Yahoo has announced details of a massive data breach, in which "information associated with at least 500 million user accounts was stolen".
The company said today that the data was stolen from its network in late 2014, and blamed the action on an unnamed "state-sponsored actor". It said in a press release that it had confirmed the circumstances of the breach as part of "a recent investigation", but it's unclear why it took the company two years to ascertain and disclose full details of the incident.
Yahoo said that its investigation is "ongoing", but so far, it believes that the stolen data "did not include unprotected passwords, payment card data, or bank account information", which are stored on a separate system that was apparently unaffected by the breach.
However, a considerable amount of personal data related to half a billion Yahoo users was compromised, including:
- Email addresses
- Telephone numbers
- Dates of birth
- Hashed passwords ("the vast majority with bcrypt")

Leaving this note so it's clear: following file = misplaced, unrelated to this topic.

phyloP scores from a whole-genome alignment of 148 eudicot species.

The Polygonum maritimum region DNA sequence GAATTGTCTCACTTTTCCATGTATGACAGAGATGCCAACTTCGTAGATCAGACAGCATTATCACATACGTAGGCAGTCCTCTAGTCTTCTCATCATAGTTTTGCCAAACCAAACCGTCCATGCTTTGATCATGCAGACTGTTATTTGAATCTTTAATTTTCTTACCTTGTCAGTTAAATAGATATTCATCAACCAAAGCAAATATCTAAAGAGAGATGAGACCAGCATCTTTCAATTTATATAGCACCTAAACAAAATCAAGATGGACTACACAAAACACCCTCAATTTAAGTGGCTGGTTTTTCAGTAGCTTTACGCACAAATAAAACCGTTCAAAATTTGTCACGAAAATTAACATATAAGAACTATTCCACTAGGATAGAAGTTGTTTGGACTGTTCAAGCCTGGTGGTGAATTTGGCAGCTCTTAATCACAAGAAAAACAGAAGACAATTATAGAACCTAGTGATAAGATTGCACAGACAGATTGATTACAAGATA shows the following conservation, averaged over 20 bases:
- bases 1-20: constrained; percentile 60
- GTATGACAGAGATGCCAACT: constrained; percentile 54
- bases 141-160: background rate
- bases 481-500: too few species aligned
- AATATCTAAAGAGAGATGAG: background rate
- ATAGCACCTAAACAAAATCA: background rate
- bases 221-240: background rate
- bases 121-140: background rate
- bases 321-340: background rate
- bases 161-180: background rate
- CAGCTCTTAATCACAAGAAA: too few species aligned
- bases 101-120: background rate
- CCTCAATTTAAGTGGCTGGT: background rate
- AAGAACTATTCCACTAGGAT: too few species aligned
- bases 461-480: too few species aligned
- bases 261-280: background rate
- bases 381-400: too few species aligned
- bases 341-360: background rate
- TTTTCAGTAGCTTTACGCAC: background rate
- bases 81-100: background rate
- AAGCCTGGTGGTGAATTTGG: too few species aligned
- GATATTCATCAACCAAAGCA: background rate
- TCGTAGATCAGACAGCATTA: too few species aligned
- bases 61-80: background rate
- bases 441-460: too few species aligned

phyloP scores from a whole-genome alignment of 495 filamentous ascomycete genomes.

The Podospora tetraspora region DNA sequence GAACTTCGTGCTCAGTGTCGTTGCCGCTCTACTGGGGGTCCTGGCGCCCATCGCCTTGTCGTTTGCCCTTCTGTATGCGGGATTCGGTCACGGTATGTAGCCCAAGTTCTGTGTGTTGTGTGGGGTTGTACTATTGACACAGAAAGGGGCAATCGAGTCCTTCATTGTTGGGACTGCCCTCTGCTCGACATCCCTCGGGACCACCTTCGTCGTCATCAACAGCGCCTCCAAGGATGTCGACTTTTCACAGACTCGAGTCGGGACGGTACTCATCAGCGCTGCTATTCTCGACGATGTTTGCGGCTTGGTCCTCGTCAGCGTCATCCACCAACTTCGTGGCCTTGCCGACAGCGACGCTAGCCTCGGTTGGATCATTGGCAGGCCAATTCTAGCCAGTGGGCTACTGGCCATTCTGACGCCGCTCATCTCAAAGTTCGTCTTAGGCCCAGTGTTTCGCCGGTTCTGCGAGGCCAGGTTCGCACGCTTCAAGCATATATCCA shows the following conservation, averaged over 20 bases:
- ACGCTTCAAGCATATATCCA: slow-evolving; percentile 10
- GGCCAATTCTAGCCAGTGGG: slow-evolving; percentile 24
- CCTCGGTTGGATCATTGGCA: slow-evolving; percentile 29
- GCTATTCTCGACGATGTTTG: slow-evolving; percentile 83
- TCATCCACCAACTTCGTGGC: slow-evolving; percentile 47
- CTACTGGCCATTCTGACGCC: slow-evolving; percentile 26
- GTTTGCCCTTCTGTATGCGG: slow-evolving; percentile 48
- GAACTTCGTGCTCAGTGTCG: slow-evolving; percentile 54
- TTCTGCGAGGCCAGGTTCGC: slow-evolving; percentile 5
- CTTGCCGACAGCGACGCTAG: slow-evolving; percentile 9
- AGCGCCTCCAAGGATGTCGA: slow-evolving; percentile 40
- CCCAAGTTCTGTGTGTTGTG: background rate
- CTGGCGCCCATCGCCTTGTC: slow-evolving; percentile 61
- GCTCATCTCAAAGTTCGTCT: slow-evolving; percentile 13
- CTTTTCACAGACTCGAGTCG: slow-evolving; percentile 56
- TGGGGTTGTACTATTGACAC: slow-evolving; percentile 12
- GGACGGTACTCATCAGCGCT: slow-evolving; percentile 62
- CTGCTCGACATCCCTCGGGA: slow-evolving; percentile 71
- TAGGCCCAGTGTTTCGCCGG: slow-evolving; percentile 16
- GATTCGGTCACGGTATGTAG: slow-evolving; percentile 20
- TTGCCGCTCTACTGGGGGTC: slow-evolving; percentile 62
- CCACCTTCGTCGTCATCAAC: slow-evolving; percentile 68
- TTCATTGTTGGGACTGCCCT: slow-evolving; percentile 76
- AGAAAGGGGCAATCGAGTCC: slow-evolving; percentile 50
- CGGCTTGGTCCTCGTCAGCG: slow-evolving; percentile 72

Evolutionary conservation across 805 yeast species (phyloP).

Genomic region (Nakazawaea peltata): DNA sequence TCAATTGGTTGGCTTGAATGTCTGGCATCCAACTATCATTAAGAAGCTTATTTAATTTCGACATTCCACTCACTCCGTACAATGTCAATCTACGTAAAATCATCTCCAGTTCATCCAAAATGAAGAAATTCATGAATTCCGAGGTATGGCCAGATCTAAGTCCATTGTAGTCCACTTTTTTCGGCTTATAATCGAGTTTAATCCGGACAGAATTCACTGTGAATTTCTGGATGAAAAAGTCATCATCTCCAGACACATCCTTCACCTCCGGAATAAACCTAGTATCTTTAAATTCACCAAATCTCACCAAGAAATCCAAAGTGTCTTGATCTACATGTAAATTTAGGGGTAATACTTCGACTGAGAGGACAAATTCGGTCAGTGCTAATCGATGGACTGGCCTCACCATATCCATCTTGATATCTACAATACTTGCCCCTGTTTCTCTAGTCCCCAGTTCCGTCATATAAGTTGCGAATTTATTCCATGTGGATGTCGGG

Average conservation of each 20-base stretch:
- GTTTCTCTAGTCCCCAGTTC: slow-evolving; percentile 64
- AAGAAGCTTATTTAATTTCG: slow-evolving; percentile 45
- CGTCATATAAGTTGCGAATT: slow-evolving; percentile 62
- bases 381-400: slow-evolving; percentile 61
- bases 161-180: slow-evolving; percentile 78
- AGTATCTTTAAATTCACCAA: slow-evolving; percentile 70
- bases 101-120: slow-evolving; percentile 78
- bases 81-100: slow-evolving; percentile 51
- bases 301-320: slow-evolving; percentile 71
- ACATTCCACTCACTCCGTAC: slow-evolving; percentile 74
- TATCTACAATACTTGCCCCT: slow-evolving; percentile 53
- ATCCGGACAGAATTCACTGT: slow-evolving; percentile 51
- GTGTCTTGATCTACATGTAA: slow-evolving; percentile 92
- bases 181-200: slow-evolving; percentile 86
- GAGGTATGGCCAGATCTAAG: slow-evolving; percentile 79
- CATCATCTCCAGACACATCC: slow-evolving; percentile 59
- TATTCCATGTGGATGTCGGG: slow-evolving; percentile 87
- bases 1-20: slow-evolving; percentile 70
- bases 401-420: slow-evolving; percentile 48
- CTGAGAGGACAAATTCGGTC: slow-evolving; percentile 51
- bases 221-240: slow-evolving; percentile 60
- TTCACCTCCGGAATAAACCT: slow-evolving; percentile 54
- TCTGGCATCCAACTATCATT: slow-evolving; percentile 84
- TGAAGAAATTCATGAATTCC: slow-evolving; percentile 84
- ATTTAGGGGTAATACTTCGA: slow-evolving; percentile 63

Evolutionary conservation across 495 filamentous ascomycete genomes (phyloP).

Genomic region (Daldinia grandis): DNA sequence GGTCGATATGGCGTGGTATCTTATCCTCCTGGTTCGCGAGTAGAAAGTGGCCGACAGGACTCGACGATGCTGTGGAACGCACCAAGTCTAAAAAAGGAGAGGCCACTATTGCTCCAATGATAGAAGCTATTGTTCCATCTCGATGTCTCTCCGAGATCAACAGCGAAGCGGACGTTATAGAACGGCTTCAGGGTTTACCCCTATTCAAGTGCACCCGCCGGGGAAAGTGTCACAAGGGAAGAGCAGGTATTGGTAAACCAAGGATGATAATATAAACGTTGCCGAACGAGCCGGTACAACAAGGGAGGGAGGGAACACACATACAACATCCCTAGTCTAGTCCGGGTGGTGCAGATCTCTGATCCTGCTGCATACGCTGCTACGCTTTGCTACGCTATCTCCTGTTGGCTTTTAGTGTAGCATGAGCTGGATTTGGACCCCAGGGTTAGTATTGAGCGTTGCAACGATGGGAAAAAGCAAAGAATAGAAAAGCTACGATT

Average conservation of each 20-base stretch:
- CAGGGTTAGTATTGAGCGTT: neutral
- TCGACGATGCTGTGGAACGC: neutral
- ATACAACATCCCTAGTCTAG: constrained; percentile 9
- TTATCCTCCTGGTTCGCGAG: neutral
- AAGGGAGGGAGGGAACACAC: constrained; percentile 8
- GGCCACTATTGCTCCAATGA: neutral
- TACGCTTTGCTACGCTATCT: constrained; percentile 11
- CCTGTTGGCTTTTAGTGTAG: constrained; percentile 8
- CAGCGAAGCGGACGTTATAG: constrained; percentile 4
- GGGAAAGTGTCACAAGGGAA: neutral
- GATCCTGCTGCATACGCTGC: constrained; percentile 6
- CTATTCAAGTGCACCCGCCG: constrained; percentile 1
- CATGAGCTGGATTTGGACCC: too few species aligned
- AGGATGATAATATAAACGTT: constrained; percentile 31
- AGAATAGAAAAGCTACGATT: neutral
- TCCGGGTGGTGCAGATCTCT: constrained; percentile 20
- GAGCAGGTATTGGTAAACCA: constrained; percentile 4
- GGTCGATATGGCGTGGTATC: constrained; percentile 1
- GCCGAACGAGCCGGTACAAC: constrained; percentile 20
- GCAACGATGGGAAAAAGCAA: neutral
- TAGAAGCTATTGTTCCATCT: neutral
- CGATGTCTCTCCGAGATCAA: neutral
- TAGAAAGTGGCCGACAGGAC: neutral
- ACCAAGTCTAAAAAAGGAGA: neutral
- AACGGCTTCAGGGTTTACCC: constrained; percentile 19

- Encrypted or unencrypted security questions and answers
Yahoo says that it is now "taking action to protect our users":
- We are notifying potentially affected users. The content of the email Yahoo is sending to those users will be available at https://yahoo.com/security-notice-content beginning at 11:30 am (PDT).
- We are asking potentially affected users to promptly change their passwords and adopt alternate means of account verification.
- We invalidated unencrypted security questions and answers so they cannot be used to access an account.
- We are recommending that all users who haven’t changed their passwords since 2014 do so.
- We continue to enhance our systems that detect and prevent unauthorized access to user accounts.
- We are working closely with law enforcement on this matter.
There were indications last month that Yahoo was preparing to confirm a breach relating to as many as 200 million accounts, but today's announcement establishes the 2014 breach as one of the most serious such incidents to date.
In July, Yahoo announced that it had agreed terms to sell its core business to Verizon in a deal worth $4.83 billion.